With the quarterfinals now played out, the semi-final matchups are clear, and as expected both games will feature strong traditional rivalries.
On one side, the Canadians will battle an old foe, a Russian team boasting tremendous talent at all positions. It will be a repeat of last year’s gold medal match, and should be well worth the price of admission. On the other side, Nordic neighbors Sweden and Finland will fight for the right to advance. The winners of these two contests will meet for gold; the losers for bronze.
Russia 2, Czech Republic 1 (OT)
When people talk about enjoying a low-scoring game, this is exactly the kind of game they have in mind.
The Russians and the Czechs combined to fire 84 shots, but the goaltenders matched each other save for save. Petr Mrazek, who had already proven his worth against the Americans, made highlight reel save after save, stretching himself across the crease to take away an empty net, putting a little flourish after making a brilliant catch and helping the Czechs to withstand a first period onslaught from the Russian side, during which the Czechs were outshot 16-to-5.
At the other end, 2012 Draft-eligible Andrei Vasilevski was not to be outdone. He matched Mrazek save for save, and when the Czechs put the boots to Russia in the second period it was Vasilevski who saved the day.
Ultimately, there could be only one winner, and in overtime Czech defenseman Daniel Krejci dropped to the ice after being high-sticked (although the video is hardly conclusive that the stick actually made contact with Krejci’s face) and stayed down; Russian shooter Grigori Zheldakov took advantage of the missing defenseman and blew the puck past Mrazek.
While Mrazek and Krejci alike both pointed to the missed call after the game, assistant coach Jiri Fischer had a very different view. “Those are just excuses,” he said.
Finland 8, Slovakia 5
The mirror image of the Russia/Czech Republic game in that while the goaltending was superb in the former, it was atrocious in this contest. Sami Aittokallio, who had performed well in every game up until this one (he had the best save percentage in the tournament) was so steamed after the win that he went directly to his own room rather than join with his teammates in celebration.
Most of the Finns’ damage was done in a six-minute span in the second period, where the brothers Granlund partnered for three goals and Aleksander Barkov scored a fourth. Altogether, the Granlunds finished the night with a combined seven points, while Mikael went 17-for-24 on faceoffs. In keeping with IIHF tradition where the player of the game award has minimal connection to the actual best player of the game, Joel Armia was recognized for Finland.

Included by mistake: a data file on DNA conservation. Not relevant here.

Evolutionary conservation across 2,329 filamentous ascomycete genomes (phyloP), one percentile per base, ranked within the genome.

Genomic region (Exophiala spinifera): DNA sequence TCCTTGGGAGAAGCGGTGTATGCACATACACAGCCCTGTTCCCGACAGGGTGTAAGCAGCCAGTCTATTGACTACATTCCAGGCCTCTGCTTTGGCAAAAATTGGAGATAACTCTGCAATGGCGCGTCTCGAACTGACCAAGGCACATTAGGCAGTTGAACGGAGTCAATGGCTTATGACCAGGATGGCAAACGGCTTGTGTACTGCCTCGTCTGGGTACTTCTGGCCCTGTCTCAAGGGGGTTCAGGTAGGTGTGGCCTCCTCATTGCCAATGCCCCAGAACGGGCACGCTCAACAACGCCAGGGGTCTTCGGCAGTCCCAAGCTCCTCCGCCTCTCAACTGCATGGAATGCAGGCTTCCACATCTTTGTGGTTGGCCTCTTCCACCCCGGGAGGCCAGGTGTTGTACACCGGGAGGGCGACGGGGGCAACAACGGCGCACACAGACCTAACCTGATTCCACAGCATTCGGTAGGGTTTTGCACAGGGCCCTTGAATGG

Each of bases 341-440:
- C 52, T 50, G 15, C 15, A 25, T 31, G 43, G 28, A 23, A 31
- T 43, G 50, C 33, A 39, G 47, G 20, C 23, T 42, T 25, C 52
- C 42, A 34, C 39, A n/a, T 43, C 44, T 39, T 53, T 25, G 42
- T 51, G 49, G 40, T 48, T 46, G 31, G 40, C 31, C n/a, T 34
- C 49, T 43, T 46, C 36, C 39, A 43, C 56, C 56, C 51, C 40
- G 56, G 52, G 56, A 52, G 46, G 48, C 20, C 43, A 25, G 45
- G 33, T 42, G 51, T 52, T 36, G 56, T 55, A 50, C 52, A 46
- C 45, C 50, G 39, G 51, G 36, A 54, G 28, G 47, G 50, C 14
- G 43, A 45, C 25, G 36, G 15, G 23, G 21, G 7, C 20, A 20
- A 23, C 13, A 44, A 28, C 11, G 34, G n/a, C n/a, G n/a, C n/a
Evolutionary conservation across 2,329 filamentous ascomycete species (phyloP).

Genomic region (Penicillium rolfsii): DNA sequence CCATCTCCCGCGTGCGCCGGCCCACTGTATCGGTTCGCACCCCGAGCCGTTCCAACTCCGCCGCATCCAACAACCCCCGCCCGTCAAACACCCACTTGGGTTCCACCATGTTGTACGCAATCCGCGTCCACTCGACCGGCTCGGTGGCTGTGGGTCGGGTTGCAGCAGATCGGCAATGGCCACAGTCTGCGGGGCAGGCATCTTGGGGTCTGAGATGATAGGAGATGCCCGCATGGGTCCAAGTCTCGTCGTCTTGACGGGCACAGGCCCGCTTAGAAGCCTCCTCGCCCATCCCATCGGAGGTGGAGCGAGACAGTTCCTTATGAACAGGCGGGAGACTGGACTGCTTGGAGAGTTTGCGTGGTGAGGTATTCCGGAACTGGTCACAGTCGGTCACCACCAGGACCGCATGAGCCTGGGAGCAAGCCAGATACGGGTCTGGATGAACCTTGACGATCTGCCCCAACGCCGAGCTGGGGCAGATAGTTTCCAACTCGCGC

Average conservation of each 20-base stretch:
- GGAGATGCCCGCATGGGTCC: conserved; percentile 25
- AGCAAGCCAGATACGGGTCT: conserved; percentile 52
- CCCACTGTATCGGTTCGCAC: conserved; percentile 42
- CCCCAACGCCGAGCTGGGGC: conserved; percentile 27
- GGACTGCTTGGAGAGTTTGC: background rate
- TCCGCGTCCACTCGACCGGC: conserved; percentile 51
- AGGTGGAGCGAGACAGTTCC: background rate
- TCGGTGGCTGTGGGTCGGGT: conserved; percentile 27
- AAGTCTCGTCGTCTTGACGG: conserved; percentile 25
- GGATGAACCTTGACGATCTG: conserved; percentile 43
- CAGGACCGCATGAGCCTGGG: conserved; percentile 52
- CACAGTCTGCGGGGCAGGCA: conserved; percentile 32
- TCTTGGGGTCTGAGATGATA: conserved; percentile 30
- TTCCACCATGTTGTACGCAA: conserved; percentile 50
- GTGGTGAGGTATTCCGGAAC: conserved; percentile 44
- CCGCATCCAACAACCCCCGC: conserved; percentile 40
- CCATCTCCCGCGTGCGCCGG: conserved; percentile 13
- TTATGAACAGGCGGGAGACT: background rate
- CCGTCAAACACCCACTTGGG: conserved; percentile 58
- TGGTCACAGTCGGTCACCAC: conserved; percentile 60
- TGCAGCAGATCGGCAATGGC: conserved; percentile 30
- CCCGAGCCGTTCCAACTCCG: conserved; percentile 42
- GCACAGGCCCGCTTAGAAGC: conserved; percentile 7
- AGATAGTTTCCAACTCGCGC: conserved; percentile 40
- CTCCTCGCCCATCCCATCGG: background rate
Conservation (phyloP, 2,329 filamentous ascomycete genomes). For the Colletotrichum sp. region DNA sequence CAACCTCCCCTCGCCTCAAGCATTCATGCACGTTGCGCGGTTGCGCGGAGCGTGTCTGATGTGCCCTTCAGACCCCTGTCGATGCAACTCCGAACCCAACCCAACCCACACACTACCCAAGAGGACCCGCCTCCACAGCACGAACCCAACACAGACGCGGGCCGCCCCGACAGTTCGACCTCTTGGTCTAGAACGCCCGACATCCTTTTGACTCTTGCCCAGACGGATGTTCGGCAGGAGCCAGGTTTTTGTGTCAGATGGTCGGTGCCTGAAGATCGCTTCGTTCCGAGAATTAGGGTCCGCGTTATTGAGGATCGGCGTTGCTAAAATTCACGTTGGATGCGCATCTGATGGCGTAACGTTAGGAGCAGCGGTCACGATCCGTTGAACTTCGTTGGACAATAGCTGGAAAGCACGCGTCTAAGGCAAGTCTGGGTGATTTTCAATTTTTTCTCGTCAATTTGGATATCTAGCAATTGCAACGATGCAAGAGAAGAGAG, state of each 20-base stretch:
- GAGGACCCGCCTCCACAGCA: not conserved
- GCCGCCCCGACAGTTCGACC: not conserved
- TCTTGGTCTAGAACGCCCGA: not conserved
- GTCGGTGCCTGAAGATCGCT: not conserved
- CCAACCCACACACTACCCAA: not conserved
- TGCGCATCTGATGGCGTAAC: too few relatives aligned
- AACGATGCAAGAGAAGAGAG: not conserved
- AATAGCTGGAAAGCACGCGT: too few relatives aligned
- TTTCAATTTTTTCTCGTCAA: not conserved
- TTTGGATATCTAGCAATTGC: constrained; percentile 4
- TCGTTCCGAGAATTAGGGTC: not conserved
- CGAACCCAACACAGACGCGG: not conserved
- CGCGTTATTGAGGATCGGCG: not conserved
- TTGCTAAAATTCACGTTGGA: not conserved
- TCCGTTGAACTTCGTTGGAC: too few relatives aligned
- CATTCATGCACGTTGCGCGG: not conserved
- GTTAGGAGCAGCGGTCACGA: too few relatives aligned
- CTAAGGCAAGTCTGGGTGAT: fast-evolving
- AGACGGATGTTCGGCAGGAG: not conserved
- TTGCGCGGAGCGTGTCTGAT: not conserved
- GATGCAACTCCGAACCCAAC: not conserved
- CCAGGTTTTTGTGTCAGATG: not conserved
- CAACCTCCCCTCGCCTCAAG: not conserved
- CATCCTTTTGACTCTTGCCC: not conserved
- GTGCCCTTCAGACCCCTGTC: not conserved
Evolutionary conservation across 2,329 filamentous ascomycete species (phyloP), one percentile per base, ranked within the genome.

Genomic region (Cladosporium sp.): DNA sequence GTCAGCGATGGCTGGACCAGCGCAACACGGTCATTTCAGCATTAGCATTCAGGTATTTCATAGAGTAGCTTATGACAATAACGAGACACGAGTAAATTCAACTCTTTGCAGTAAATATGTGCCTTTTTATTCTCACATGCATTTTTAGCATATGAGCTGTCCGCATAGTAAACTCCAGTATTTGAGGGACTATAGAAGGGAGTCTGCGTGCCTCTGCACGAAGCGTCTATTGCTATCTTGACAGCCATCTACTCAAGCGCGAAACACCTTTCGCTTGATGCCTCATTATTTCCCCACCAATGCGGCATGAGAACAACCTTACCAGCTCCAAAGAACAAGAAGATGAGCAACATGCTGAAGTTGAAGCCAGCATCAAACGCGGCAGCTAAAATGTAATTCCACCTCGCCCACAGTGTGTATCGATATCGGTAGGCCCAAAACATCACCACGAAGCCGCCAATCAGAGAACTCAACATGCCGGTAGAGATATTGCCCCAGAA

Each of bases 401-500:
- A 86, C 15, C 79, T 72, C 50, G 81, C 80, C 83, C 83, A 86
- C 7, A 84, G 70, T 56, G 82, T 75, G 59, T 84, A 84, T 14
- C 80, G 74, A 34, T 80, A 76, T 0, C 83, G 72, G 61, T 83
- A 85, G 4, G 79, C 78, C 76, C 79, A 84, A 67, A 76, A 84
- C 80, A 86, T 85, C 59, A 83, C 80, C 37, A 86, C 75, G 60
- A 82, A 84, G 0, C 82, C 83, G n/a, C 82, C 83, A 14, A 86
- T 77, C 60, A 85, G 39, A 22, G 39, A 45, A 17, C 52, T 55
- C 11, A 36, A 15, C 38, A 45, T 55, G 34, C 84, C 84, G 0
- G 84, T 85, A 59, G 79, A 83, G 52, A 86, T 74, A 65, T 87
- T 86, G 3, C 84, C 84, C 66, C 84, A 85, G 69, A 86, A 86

Switzerland 4, Denmark 3 (OT)
Go Denmark! The Danes, having been trodden upon by every one of their competitors in the ‘B’ pool, seem to be liking the relegation round – for the first time this tournament, the score was kept to within one, the shot clock wasn’t grossly one-sided, and with 60 minutes gone the Danes hadn’t lost the game.
Nicklas Jensen scored two goals, and the five players scratched in Denmark’s previous game returned to the lineup, but Tanner Richard ended the evening a little over two minutes into overtime.
Around The Rink
- Canadian head coach Don Hay, as well as assistant coach Scott Walker, both missed practice with the flu. They’re both expected back for tomorrow’s game.
- Grigori Zheldakov, who scored the winner in Russia’s quarter-final contest, was asked whether it would be difficult to muster up emotion to play against the Canadians in the semi-finals after two straight overtime games. “I have a different opinion,” he said through a translator, “those close games will help to bring our team closer together, to improve our game. I hope it will help us to go against Canada, that we will fight for every centimeter of ice. I think it will help us tomorrow.”
- Valeri Bragin, Russia’s head coach, didn’t offer much when interviewed after the game. He refused to bite on a question of whether Russia had the edge in net, acknowledged that the Canadians would be hungry after losing in the finals the year prior, and generally played it safe and savvy with the assembled media. One interesting point he made – he felt the game Canada played against the United States wasn’t a true test of the club, because there was “not much hitting, no emotion.” Presumably, he hopes to take them to the limit in the semi-finals.